A while back, my main email account was hacked. After some deliberation, I had given my new email address to a friend whose Internet hygiene is questionable and, sure enough, within 24 hours I was receiving notes from friends that I was spamming them.
My first reaction was panic. What if the hackers locked me out of my own account? What if they stole my credit card numbers? What if they posted my miserable self-recorded guitar playing on the Web?! My next reaction was to act immediately to change my password and read up on security. Then, sheepishly, I began to change my password everywhere I had an account. Why? Because I was using the same password every. place. I. went.
I know. Bad form. But I am more secure today. Thanks in large part to a recent article in Wired magazine, which, while painting a doomsday scenario for the future of online safety, does offer some very helpful security tips.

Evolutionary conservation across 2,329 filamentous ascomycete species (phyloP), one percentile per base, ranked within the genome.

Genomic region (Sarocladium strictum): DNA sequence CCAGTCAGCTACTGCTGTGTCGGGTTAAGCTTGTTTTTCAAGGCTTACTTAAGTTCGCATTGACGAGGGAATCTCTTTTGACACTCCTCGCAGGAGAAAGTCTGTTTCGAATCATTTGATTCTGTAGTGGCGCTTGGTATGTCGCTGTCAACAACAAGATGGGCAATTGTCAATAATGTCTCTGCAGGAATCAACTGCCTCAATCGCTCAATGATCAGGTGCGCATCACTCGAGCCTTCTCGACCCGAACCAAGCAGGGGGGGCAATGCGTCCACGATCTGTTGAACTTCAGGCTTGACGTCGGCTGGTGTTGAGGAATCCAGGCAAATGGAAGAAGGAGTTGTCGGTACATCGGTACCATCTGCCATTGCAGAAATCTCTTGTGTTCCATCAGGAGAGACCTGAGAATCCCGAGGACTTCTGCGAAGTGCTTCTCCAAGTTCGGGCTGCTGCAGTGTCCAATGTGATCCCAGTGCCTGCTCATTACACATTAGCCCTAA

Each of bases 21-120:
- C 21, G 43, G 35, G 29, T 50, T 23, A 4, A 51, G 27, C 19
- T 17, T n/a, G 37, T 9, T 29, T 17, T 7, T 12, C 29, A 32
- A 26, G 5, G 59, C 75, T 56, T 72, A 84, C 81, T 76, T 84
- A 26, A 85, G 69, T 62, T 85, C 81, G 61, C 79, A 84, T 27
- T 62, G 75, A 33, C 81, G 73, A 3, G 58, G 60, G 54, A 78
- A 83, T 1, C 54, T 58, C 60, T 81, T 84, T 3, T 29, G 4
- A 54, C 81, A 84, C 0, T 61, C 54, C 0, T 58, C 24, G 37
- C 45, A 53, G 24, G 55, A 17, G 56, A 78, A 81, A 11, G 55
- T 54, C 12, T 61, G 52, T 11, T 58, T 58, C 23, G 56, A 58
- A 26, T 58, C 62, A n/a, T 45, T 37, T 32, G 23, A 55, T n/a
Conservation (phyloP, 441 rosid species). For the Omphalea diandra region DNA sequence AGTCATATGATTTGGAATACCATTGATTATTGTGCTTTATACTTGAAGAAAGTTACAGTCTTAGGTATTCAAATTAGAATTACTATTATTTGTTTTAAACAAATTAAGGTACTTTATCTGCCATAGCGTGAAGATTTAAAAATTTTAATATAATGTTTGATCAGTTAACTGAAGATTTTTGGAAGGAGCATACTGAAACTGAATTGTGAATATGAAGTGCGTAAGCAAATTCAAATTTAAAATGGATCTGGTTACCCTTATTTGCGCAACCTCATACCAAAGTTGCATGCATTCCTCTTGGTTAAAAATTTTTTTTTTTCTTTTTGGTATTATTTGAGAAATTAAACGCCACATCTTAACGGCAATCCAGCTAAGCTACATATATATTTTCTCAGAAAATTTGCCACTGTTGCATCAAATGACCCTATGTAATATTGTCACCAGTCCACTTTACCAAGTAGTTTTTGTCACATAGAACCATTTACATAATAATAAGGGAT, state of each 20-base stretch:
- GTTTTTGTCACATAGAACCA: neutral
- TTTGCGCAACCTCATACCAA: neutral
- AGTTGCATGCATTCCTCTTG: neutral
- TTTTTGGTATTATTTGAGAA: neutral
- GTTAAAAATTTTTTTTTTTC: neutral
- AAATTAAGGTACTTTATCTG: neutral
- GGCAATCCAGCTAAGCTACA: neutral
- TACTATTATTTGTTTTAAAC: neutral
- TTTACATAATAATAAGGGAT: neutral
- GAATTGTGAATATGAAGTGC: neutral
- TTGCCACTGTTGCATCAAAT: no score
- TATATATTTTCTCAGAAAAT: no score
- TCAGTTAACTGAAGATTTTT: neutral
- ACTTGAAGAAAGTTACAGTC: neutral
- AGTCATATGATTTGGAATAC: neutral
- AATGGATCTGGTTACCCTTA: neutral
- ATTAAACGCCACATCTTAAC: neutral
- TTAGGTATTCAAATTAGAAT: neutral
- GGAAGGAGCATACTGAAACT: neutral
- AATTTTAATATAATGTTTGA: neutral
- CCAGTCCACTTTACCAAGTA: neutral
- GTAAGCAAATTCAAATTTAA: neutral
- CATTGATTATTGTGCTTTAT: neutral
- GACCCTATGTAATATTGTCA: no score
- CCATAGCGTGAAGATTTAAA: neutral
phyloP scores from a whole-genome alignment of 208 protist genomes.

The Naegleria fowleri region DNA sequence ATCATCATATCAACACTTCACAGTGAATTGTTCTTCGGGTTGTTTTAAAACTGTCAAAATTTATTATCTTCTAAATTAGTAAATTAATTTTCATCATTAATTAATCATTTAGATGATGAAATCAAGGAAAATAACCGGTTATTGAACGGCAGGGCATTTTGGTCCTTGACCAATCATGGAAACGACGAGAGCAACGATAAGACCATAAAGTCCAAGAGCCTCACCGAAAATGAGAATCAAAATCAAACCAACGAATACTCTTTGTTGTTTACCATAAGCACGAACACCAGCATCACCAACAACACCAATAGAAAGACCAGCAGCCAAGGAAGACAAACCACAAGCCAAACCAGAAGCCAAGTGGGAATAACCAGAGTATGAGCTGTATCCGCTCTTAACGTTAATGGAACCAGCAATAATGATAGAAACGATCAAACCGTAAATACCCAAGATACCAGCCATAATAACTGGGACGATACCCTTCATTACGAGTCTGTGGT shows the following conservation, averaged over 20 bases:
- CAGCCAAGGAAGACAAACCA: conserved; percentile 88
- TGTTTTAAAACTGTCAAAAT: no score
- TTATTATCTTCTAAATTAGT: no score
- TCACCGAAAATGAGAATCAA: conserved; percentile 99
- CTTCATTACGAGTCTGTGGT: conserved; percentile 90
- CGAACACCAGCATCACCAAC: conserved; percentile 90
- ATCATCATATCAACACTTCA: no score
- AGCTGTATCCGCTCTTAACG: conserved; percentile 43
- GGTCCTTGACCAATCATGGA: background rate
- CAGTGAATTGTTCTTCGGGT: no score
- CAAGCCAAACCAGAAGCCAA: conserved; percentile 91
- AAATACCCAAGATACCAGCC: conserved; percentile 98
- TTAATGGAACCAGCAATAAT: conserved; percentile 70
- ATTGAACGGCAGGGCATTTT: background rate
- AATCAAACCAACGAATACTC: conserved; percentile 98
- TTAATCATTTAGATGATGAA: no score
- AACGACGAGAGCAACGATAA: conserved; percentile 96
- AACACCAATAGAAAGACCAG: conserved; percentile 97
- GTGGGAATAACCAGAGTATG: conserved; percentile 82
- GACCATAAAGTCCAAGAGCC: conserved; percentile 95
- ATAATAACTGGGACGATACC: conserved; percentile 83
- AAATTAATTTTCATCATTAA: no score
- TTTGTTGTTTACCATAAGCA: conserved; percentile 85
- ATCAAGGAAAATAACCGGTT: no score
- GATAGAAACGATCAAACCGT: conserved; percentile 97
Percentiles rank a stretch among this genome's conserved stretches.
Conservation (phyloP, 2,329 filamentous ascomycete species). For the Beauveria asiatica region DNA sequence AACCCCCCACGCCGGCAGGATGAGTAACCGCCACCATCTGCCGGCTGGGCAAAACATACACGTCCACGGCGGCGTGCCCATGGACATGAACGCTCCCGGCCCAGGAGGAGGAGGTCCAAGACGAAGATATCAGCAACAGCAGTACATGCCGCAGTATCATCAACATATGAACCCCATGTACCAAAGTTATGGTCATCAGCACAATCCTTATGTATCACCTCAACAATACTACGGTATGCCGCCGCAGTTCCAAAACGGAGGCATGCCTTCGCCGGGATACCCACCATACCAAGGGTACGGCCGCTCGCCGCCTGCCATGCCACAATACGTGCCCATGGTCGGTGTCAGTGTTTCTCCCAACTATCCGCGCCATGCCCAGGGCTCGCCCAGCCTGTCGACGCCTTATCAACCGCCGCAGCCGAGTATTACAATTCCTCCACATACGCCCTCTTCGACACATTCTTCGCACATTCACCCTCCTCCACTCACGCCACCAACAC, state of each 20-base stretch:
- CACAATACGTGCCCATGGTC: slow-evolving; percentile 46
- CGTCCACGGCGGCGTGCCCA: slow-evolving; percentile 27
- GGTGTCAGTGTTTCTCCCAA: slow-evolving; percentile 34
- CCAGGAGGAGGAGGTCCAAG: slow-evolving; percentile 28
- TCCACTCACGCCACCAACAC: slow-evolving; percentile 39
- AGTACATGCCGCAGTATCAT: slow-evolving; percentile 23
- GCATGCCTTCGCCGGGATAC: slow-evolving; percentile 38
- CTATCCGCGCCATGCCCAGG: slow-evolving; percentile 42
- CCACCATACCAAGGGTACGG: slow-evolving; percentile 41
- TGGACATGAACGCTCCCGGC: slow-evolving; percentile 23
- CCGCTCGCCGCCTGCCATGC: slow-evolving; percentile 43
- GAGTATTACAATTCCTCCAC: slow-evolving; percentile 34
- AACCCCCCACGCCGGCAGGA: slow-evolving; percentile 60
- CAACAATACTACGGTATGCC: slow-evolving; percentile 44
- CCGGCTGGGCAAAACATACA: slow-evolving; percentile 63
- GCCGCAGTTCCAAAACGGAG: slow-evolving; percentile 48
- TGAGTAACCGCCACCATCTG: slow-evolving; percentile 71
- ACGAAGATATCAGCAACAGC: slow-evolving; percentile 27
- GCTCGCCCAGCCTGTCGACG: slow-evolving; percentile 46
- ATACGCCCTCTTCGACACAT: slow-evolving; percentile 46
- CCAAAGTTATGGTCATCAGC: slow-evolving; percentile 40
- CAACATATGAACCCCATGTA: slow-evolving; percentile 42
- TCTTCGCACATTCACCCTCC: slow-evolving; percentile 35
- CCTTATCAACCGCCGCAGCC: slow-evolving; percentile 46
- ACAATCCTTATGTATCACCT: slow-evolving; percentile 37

To wit, few of the author's "Dos":
"Enable two-factor authentication when offered. When
you log in from a strange location, a system like this will send you a
text message with a code to confirm. Yes, that can be cracked, but it’s
better than nothing.
Give bogus answers to security questions. Think of
them as a secondary password. Just keep your answers memorable. My first
car? Why, it was a “Camper Van Beethoven Freaking Rules.”
Scrub your online presence. One of the easiest ways
to hack into an account is through your email and billing address
information. Sites like Spokeo and WhitePages.com offer opt-out
mechanisms to get your information removed from their databases.
Use a unique, secure email address for password recoveries.
If a hacker knows where your password reset goes, that’s a line of
attack. So create a special account you never use for communications.
And make sure to choose a username that isn’t tied to your name—like
firstname.lastname@example.org—so it can’t be easily guessed."
So, do it: read "Kill the Password." It's great.
PS - The last of the "do's" has been the real eye-opener for me. Oh, and it is completely safe to bend an ear to "Devastation" by The Besnard Lakes; now playing on iTunes.
One Hundred Thousand Flashbacks
4 years ago